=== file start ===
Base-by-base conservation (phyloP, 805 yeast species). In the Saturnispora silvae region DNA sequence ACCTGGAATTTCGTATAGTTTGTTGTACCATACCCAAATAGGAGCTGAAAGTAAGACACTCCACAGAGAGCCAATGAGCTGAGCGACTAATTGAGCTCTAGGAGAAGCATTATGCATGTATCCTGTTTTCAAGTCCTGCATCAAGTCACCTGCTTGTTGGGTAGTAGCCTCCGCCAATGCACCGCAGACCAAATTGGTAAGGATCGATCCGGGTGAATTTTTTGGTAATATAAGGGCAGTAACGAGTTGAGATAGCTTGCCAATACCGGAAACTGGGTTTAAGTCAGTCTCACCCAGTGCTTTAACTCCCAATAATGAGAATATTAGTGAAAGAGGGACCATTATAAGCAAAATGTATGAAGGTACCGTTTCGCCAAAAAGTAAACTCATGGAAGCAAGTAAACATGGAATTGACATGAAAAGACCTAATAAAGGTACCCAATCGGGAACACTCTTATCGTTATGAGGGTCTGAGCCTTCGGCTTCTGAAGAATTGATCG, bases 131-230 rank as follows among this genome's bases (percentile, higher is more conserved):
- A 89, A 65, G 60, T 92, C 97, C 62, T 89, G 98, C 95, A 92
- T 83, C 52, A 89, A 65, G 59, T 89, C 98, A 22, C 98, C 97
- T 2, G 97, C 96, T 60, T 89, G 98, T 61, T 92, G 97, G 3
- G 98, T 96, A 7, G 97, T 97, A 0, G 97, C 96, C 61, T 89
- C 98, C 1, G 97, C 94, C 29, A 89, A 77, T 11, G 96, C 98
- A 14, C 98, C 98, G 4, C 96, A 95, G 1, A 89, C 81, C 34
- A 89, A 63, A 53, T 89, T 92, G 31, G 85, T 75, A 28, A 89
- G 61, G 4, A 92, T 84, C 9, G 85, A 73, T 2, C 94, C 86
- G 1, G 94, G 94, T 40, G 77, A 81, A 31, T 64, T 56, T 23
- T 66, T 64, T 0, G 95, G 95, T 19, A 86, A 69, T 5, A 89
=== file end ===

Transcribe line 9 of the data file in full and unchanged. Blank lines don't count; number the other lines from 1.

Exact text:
- G 61, G 4, A 92, T 84, C 9, G 85, A 73, T 2, C 94, C 86